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Don’t Get Scraped: Putting An End To Web Scraping, Content Theft

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This is a guest blog post written and contributed by Rami Essaid, founder and CEO of Distil, a content protection network that helps websites prevent malicious web scraping and stop content theft. Distil is a Rackpace Cloud Tools partner.

Calling All Web Scrapers! Get Rich Quick By Stealing Content!

Did you know you could make a lot of money with web scraping? It is very easy to do. All you have to do is leech off of other people’s websites, duplicate their content and steal their web visitors. But wait isn’t that wrong? Surely no one really does that, right? In fact, for most legitimate businesses, web scraping is a real and persistent threat to their site traffic, revenue, brand and network resources.

Web scraping and content theft are nothing new. They have been around for many years in the form of copyright infringement – duplication of the written word, music, images, etc. However, in the age of the Internet, stealing and duplicating a website’s content has become even easier and more lucrative. The worst part of content theft is that most websites just tolerate it; they assume it is part of doing business on the Internet and think nothing can be done to stop it.

You’re A Witness

You probably witness the effects of web scraping and content theft every day. When was the last time you searched Google for information and came across a site that appeared to be a duplicate and found yourself starring at an article or text that was buried in a sea of ads? It might have been what you were looking for but it was unclear who owned the site or who wrote the content. In most cases, you came across a scraped version of someone else’s content that had been copied and published elsewhere. This practice is commonly referred to as web scraping.

Definition: Web scraping (also called web harvesting or web data extraction) is a computer software technique of extracting information from websites.

Example: Original Vs. Scraped

Here is an example of an original article versus a scraped article:

Original Article

Scraped Article

Unfortunately, malicious web scraping is far too common and costs web publishers nearly $1 billion in losses and damages each year.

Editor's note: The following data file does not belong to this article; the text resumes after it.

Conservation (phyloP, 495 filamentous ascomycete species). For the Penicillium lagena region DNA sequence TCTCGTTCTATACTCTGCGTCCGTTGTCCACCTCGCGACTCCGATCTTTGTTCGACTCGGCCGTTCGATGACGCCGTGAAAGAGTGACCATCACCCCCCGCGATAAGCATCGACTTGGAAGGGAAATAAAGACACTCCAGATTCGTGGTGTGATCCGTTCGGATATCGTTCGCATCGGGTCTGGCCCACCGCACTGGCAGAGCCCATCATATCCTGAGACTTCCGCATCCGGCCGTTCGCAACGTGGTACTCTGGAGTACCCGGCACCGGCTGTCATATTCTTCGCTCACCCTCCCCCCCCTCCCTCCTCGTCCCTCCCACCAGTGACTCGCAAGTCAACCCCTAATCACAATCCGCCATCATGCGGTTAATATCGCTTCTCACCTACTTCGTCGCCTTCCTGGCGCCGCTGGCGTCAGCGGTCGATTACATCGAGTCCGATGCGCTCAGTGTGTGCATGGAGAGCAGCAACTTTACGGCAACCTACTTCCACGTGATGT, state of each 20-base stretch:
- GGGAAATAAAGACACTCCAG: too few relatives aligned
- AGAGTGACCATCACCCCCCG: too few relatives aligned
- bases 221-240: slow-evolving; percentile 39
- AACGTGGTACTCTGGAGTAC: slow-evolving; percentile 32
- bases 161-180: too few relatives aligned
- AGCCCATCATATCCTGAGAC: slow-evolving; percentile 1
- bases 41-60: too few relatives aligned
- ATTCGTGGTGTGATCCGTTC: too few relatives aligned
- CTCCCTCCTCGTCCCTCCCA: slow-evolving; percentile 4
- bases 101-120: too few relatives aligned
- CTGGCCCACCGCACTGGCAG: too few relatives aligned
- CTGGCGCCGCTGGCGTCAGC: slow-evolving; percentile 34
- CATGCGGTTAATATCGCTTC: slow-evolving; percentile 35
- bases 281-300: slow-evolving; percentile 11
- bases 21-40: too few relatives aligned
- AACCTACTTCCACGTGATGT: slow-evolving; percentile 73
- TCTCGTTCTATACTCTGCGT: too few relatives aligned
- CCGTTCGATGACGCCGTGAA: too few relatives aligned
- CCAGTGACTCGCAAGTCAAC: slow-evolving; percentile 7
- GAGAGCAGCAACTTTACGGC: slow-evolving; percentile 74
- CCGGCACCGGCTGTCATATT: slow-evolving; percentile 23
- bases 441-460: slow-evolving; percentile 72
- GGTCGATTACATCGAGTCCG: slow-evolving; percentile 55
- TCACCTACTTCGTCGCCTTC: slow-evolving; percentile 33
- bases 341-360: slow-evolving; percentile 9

Industries Affected By Web Scraping:

  • Airline and travel industry
  • Digital publishing
  • Directories and classifieds
  • Ecommerce
  • Social media and forums

“So What?” – The Real Impact Of Web Scraping

Surprisingly, most businesses are aware of web scraping but very few realize the full impact it has on their web traffic, SEO, brand, revenue, total network costs and, ultimately, their business. Here are just a few of the real impacts of malicious web scraping:

  • Loss of sales and ancillary revenue
  • Decreased traffic and visitor engagement
  • Legal fees to handle duplicated content and copyright infringement
  • Loss of readership and subscriber base
  • Decreased advertising revenue
  • Lower SEO rankings
  • Deflated brand awareness
  • Increased network and bandwidth costs
  • Poor user experience

How To Track And Prevent Web Scraping

Most businesses don’t have tools to track and identify web scrapers, even if they wanted to. Web scrapers can be highly sophisticated and very rarely show-up on traditional analytics and tracking tools. In some cases, web scrapers appear to be legitimate traffic engaging with your site.

Reactive:
Sometimes it is too late to stop web scrapers from taking your content. In this case, the US Government created the Digital Millennium Copyright Act (DMCA). You need to search the Internet continually for duplications of your content, file a DMCA notice, potentially hire a lawyer and wait for the duplicate content to be removed. This can take months and by the time the duplicate content is removed, another site has also duplicated your content and the process begins again.